Turnover is the result of both quits and layoffs. Thus, some turnover is a result of jobs in one firm being destroyed and jobs in another firm being created — and hence due to the reallocation of jobs across the economy in response to changes in product demand. A majority of job changes, however, are because workers reshuffle across the same set of jobs, and this worker reallocation occurs over and above job reallocation. There are enormous amounts of both job and worker reallocation in the U.S. — the annual job reallocation rate is about 20 percent; the quarterly worker reallocation rate exceeds 40 percent.(1) In other words, almost one job in five is destroyed or created every year, while out of every 10 jobs, four will be occupied by new people within a quarter.
Although most jobs are short, most people are in long-term jobs. The picture of enormous job change must be tempered by the realization that while most job spells end relatively quickly, most people are in long-lasting jobs. Thus, although almost one in four new jobs ends within a quarter,(2) and roughly 20 percent of workers have been on the job for less than one year,(3) average tenure for men in 1991 was almost 8 years.(4)
Low-wage workers have shorter job tenure and a greater number of job spells than other workers. The impact of this on well-being is clear — the difference between poor and non-poor low-wage workers is that poor workers are employed for roughly the same number of hours per weeks, but 20 percent fewer weeks per year.(5) Thus, low wages, combined with frequent spells without a job, suffice to push workers below the poverty threshold.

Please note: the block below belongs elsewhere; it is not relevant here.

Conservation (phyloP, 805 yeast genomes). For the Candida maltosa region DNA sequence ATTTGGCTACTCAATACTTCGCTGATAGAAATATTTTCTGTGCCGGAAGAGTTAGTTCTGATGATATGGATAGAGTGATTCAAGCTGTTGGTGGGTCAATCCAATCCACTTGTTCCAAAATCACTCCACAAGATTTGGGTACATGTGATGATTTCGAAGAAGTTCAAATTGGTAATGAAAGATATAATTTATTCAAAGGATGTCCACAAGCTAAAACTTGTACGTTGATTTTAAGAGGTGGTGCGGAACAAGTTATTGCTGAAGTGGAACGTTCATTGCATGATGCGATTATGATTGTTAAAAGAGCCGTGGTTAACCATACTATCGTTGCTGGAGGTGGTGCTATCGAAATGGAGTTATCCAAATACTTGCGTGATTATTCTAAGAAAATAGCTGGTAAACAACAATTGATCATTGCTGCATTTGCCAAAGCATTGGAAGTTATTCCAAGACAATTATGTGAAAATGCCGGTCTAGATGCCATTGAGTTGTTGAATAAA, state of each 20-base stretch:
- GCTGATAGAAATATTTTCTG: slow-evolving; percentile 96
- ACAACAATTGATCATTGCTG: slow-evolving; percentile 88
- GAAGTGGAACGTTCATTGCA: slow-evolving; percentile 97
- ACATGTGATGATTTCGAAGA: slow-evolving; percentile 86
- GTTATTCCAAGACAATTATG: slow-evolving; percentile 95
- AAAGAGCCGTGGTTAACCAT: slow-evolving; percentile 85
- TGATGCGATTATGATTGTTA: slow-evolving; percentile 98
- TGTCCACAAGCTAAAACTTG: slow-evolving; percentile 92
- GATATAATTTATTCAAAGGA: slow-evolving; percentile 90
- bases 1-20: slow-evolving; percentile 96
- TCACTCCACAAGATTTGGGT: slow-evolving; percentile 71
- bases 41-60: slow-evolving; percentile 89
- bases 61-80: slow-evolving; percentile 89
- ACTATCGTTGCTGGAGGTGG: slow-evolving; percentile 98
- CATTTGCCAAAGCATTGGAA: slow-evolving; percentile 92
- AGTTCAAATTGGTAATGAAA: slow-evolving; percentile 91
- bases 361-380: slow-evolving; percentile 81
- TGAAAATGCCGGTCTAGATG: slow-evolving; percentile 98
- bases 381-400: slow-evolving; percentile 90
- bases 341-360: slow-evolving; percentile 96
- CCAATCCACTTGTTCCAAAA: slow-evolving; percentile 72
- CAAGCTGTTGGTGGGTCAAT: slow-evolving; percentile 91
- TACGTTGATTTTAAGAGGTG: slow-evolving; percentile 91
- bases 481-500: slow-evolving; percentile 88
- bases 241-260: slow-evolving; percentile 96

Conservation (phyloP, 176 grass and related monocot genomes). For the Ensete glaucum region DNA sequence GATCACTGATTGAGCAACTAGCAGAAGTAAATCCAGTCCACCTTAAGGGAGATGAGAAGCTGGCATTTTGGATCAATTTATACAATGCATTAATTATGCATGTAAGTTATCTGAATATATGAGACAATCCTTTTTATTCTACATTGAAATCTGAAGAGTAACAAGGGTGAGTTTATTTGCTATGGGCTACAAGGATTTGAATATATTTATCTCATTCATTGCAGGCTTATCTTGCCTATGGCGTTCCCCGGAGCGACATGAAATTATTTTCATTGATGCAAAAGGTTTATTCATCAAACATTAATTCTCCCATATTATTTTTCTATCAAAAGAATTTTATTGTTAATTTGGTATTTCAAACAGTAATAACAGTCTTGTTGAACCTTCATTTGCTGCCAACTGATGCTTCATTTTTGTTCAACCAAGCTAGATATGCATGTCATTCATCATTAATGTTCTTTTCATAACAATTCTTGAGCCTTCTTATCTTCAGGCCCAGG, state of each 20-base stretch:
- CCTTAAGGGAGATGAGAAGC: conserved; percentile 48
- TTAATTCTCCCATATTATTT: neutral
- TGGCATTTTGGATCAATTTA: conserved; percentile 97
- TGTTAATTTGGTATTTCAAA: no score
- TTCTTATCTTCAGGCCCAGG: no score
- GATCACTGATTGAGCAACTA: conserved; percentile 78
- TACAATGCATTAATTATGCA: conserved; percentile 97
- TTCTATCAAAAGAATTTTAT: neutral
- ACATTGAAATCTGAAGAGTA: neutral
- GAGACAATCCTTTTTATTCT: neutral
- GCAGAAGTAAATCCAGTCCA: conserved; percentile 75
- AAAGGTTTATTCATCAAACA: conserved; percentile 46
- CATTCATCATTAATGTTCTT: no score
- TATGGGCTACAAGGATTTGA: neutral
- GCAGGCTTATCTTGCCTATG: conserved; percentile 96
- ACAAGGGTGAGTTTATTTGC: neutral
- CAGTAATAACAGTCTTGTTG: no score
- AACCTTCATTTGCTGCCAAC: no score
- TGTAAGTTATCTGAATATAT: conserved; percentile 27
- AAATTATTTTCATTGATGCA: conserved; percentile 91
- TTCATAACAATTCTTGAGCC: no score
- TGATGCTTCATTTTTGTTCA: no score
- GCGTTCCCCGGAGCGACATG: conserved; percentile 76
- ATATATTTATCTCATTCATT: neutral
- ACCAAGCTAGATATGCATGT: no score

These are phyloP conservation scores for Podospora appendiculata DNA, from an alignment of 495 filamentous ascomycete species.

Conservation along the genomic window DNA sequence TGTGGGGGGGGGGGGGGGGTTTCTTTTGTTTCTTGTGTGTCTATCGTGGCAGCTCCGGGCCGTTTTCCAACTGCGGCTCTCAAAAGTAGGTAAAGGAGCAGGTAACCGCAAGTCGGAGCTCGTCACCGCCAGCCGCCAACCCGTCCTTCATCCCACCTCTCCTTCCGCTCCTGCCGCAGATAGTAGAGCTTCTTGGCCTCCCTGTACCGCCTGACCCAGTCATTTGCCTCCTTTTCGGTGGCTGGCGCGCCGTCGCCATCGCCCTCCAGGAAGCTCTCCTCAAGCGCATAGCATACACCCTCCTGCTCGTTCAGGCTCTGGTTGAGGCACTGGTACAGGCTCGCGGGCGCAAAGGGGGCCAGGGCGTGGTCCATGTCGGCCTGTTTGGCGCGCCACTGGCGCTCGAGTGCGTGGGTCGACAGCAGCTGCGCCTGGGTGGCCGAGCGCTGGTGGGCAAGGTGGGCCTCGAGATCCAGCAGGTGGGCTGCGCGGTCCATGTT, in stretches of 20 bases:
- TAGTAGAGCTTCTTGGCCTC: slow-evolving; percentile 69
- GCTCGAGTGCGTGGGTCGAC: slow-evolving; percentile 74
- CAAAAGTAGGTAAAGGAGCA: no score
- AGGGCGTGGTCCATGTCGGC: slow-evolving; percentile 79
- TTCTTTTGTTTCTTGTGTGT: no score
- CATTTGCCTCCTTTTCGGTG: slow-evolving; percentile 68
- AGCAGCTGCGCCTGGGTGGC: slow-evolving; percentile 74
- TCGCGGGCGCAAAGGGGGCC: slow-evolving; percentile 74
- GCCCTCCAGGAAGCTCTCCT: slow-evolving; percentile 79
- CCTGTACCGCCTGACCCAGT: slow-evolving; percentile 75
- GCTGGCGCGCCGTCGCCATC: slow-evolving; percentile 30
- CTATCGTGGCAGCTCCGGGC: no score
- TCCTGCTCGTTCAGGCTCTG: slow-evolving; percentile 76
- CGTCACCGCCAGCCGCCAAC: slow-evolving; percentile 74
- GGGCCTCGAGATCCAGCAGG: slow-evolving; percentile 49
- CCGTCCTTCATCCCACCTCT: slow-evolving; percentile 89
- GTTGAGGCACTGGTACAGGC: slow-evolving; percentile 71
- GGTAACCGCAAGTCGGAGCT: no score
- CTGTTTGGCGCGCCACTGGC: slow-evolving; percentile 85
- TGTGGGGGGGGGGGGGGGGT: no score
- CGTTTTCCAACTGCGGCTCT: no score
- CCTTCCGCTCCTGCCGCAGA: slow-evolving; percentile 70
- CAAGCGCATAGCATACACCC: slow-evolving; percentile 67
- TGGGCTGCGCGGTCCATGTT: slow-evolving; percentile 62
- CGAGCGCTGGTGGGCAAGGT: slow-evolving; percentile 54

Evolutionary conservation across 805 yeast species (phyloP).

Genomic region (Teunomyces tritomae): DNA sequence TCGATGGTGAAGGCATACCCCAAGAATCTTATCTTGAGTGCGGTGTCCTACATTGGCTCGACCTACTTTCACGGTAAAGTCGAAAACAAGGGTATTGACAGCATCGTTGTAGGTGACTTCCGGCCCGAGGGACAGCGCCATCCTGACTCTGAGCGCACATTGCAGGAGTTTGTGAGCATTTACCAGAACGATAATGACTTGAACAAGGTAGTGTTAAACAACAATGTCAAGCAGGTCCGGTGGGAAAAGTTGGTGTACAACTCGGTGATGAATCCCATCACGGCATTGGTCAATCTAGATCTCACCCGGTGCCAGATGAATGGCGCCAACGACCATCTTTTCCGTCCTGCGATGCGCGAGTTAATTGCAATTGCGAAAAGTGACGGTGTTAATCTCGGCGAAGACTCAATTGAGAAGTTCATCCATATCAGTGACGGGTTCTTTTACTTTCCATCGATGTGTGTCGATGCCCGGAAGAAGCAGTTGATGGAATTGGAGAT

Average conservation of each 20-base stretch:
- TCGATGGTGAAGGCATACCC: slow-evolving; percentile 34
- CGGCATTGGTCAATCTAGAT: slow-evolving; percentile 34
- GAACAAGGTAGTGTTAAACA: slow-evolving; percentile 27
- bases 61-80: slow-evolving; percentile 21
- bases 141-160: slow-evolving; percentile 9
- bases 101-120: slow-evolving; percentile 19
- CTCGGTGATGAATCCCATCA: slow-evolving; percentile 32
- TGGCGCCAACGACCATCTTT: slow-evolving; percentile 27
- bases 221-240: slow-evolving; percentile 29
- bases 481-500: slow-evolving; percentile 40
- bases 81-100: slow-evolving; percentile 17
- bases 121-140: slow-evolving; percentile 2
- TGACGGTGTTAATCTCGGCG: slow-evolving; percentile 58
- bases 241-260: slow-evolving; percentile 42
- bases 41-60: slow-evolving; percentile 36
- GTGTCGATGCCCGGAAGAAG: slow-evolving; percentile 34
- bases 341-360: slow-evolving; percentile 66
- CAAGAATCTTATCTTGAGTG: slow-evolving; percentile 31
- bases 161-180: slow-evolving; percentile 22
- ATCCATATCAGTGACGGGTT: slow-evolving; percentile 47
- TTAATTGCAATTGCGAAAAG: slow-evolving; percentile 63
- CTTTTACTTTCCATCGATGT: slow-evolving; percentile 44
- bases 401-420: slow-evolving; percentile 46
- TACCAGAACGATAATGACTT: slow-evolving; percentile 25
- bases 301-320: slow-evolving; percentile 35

The causes and consequences of turnover are complex. Clearly, turnover can be seen as a joint employer/worker decision: If the change is initiated by the employer, it is called a layoff; if by the worker, it is called a quit. Thus, understanding the causes requires understanding the decision-making process of both the employer and the employee. Describing the consequences is equally tricky, since turnover initiated by the worker is often likely to result in her getting a better job while that initiated by the firm may have adverse consequences.
Less-educated workers are less likely to jump jobs and more likely to be pushed out. One study in particular, has pointed out that this group of workers are more likely to have new jobs than the most educated (22.7 percent of high school dropouts were in jobs with less than one year's tenure in 1996 compared with 16.6 percent of college) and are also less likely to be offered health insurance when they change jobs (15.4 percent are offered coverage in new jobs, compared with 45.2 percent of college graduates), and this likelihood has declined dramatically in the past 15 years.(6)